It was the Danes in the 9th century who first settled in the valley, discovering it as they travelled up the Thames. They are thought to have named the place from two words 'shire' and 'meeting place'.

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Hambleden Mill today stands sentinel on a backwater of the river Thames at the entrance to the beautiful Hambleden Valley, as it did when recorded in the Domesday Book. It remained a working mill until 1958 and, although recently converted into modern flats, the exterior appearance has been retained. The mill race still meanders by and now creates a marina. A long walkway over the weir leads to the lock and a short distance along the towpath towards Henley the imposing house 'Greenlands' comes into view. Once the site of a siege during the Civil War, it later became the setting for a Victorian mansion where the Rt. Hon. W. H. Smith, M.P., son of the founder of the bookstall business settled in 1858. It is now the Henley Management College.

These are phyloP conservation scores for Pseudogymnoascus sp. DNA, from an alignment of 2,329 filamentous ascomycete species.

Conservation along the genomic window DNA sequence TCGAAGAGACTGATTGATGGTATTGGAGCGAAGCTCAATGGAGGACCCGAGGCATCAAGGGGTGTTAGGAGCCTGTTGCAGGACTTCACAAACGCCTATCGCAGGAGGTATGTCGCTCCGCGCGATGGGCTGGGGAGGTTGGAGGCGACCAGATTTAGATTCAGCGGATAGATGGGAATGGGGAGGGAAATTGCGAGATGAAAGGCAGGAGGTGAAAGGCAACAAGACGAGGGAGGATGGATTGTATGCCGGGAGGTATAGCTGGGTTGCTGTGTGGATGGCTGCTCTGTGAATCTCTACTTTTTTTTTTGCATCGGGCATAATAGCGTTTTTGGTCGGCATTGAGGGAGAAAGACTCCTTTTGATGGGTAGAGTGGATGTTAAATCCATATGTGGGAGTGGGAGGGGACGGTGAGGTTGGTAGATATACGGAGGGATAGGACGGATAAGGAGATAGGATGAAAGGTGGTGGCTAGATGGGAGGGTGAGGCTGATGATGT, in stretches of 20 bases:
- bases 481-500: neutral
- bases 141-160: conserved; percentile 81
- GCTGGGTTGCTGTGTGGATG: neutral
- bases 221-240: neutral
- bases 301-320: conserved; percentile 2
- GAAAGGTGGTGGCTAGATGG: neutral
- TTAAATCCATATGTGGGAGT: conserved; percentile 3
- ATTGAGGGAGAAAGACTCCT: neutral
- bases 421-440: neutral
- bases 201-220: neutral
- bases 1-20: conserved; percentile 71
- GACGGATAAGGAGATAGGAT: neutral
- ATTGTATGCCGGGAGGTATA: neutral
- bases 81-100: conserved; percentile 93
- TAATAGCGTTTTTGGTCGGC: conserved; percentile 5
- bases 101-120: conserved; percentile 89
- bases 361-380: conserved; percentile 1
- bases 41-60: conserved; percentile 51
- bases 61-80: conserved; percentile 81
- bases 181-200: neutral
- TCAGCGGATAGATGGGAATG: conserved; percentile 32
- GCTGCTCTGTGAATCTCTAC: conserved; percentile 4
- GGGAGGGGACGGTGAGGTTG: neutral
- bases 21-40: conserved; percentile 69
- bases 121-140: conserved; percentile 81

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Memories of Hambleden

A neighbour, aged eighty-seven, who has lived in Hambleden all his life, tells me that when he was fourteen years of age he worked as gardener's boy at the Rectory. He disliked most the days when he had to 'Go Tag'. This meant that he was roped to the front of the lawnmower which he had to pull across the very large lawns, while it was guided by a more senior gardener.

R.T. Landragin, Hambleden

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Education Provision 1833

Hambledon Parish (Pop. 1,357)

Three Infant Schools, in which about 60 children of both sexes are instructed at the expense of the parents.

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Notes on Hambledon

Description of Hambledon from Sheahan, 1861.

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